On the bright side, at least there was a little bit of drama to the Washington Nationals‘ latest loss.
Of course, the end result remained the same, so Thursday night’s 9-3 loss to the New York Mets - in which the Nationals rallied within two runs in the seventh inning before imploding in the ninth - goes down no differently than Wednesday’s 12-0 drubbing by the same opponent.
All of which leaves Washington limping into the weekend having lost seven straight while taking a stranglehold on the race to finish with the worst record in the majors this season and secure the No. 1 draft pick next season.
The Nationals (44-78) were manhandled by the superior Mets during a three-game sweep at Nationals Park. This after dropping four straight in Milwaukee, a stretch of losing that can test clubhouse patience.
“We definitely feel that we should be playing better,” right fielder Austin Kearns said. “Yeah, we ran into some good pitching, but you’re always learning in this game, learning how to try to win. That’s part of the whole process.”
In Thursday’s loss, one of Washington’s most promising young pitchers, Collin Balester, faltered while trying to find the strike zone.
Since his dazzling debut at Florida on July 1, Balester (2-5) has fallen into a similar path: dominate hitters the first time around, then struggle to retire those same hitters when they come back up to the plate.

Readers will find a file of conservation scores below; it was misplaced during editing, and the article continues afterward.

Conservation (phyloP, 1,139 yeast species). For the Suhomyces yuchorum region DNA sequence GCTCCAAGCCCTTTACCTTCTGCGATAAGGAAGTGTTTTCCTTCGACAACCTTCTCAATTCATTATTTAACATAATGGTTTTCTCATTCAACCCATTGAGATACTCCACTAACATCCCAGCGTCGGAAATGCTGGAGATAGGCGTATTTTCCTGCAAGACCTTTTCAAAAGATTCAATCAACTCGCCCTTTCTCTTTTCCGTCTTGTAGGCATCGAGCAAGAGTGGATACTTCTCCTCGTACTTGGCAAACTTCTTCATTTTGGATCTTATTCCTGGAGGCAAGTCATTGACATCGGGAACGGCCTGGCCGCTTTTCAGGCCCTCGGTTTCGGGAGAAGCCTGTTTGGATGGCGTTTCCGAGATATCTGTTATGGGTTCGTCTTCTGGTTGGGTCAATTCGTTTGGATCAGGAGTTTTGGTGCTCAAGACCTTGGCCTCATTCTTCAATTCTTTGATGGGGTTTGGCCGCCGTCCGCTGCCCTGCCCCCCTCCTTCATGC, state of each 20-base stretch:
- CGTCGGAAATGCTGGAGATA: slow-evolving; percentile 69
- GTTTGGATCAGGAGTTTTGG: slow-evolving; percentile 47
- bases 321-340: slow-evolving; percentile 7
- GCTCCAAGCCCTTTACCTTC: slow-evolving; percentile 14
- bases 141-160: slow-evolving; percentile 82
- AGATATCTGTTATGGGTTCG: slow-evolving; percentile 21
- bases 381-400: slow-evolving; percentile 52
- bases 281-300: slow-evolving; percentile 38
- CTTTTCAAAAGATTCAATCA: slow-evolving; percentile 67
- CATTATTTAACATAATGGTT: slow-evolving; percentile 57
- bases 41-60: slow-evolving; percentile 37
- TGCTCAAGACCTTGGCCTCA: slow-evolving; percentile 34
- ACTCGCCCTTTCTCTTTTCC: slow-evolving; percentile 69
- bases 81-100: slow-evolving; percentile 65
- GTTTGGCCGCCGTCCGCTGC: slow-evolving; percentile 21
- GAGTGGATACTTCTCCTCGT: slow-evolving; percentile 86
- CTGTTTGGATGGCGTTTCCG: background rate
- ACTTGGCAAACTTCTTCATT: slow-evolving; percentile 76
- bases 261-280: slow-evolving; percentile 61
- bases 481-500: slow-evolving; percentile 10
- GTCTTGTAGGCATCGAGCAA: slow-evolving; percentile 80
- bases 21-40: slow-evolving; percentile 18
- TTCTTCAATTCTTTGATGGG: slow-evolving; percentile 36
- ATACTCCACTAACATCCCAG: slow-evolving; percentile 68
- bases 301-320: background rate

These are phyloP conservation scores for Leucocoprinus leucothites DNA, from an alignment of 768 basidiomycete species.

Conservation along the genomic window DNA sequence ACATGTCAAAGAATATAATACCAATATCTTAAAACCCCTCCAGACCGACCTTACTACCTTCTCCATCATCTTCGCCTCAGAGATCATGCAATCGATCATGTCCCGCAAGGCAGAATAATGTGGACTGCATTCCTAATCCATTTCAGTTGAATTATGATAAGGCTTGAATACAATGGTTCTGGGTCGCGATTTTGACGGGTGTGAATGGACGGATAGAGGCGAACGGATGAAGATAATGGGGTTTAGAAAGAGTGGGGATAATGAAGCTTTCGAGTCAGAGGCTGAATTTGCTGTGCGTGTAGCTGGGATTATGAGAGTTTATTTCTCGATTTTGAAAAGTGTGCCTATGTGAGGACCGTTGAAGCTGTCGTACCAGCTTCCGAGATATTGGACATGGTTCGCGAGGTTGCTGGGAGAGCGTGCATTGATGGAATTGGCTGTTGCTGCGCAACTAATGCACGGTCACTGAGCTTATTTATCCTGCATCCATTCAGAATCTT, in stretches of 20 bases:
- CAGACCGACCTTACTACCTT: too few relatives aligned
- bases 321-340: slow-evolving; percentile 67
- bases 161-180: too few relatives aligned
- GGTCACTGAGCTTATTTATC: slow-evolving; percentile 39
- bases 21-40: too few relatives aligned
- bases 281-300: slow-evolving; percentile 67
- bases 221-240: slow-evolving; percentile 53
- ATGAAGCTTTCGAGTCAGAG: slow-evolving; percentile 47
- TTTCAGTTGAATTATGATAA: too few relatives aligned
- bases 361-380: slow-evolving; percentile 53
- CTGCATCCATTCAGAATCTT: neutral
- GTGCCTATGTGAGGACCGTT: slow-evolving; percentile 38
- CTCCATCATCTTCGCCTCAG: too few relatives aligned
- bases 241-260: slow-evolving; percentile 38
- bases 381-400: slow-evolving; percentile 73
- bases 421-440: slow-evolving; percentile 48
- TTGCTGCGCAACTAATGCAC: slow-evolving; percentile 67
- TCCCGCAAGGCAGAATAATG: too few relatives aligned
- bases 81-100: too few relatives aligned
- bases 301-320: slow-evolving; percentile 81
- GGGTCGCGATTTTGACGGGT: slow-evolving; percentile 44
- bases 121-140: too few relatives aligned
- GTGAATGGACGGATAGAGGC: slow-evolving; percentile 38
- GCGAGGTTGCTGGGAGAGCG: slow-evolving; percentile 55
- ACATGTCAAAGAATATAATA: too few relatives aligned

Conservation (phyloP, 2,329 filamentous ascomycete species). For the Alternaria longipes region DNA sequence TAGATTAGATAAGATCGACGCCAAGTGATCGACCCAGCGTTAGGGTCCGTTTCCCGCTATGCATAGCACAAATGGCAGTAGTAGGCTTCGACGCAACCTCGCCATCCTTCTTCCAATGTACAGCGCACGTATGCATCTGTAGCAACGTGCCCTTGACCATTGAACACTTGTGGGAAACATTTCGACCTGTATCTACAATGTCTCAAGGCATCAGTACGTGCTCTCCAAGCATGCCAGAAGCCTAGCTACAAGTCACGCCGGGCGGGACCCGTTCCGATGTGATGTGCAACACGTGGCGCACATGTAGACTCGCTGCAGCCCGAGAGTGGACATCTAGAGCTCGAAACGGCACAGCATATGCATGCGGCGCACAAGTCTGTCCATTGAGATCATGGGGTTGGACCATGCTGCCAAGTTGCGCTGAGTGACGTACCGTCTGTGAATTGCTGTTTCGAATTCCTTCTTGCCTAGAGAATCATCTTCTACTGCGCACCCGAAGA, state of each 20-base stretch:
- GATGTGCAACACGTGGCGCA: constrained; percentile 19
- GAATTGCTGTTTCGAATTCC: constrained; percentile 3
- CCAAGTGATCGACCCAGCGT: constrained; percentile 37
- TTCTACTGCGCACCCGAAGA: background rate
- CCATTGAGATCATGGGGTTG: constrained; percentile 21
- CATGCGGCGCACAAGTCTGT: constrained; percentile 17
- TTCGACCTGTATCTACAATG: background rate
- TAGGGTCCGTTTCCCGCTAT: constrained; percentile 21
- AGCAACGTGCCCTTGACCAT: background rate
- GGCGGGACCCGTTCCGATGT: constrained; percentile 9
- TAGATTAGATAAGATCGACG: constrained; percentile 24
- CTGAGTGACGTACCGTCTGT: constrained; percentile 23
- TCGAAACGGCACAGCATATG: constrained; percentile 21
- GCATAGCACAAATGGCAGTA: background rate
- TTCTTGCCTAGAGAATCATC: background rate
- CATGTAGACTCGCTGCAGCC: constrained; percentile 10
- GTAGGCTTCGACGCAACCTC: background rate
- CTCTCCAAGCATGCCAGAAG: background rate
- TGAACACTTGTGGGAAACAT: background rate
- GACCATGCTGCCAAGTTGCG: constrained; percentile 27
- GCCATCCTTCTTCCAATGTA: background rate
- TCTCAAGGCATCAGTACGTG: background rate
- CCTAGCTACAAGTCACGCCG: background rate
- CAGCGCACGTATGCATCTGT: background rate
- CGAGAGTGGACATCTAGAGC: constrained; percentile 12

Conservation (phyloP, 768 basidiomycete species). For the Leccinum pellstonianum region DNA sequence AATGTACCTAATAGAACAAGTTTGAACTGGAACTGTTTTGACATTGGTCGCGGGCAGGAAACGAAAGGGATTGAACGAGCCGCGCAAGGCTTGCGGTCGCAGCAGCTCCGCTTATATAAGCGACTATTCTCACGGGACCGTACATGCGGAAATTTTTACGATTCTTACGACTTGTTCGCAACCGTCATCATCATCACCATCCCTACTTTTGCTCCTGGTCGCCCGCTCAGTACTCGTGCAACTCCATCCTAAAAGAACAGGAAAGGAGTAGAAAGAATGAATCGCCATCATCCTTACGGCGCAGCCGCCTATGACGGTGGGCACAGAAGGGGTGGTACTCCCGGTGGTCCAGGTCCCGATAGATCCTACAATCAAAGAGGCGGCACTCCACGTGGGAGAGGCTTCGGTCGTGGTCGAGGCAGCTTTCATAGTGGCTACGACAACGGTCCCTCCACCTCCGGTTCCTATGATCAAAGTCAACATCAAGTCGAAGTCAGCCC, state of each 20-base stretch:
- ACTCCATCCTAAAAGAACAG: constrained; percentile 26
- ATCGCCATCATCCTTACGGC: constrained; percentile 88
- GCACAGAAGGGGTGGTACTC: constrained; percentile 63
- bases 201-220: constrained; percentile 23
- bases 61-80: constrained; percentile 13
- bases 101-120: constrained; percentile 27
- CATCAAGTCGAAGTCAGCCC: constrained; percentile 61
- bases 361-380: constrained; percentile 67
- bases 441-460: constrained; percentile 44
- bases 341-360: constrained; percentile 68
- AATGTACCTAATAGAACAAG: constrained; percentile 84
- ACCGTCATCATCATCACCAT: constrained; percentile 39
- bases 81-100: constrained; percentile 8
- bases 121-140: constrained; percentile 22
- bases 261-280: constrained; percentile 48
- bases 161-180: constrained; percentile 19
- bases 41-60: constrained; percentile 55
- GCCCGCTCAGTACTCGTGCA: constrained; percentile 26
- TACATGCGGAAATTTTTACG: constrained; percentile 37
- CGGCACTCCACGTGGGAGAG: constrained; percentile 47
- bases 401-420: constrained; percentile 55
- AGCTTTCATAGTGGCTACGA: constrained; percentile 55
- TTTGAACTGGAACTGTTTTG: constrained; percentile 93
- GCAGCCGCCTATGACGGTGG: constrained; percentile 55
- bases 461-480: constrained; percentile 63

Career start No. 8 featured just that scenario. The good part: Balester cruised through the Mets’ lineup for three innings, allowing only one of the first 10 batters to reach base. The bad part: He came unglued after that, allowing New York to score twice in the fourth, twice in the fifth and again in the sixth.
“These guys are great hitters,” the 22-year-old right-hander said. “They see me the first time through, and they want to see what I have to offer. And then the second time through, I think they’re a little bit more patient and know exactly what I’m going to do. I’ve just got to switch it up a little bit.”
Balester made only two real mistakes, fastballs to Brian Schneider in the fifth and Carlos Delgado in the sixth that wound up in the seats. His bigger problem was an inability to find the strike zone consistently, leading to five walks and a 50-47 strikes and balls ratio that won’t cut it for long in the big leagues.
Because of his early success, Balester was able to make it through the sixth inning for only the second time since joining the Washington rotation. If he can work out his control issues and enjoy as much success the second time around the lineup as he does the first, he might start pitching even deeper into games.
“This is the big leagues, and guys make adjustments,” manager Manny Acta said. “A guy not only hits in the first inning. He spends the next two innings looking at you and trying to make adjustments. That’s an [important] step for him, especially when you face a good lineup.”
Not that it would have made much difference Thursday the way Balester’s teammates flailed away at left-hander Oliver Perez for most of the night. The gifted but often erratic Perez had his way with the majors’ worst-hitting club for six innings, allowing just three hits without surrendering a run.
The Nationals finally struck in the seventh, getting a clutch hit from a most unlikely source. With two on and two out, pinch hitter Pete Orr (batting just .217 in limited playing time) laced a triple off the top of the right-center field fence that brought the crowd of 31,058 back to life.
Emilio Bonifacio was up next with a chance to continue the rally, and the slumping rookie delivered thanks to some creativity. Mired in a 1-for-27 slump and having struck out in each of his previous three at-bats Thursday, Bonifacio surprised the Mets by pushing a bunt past Delgado at first base. Orr scored from third, and the Nationals’ deficit was down to two runs.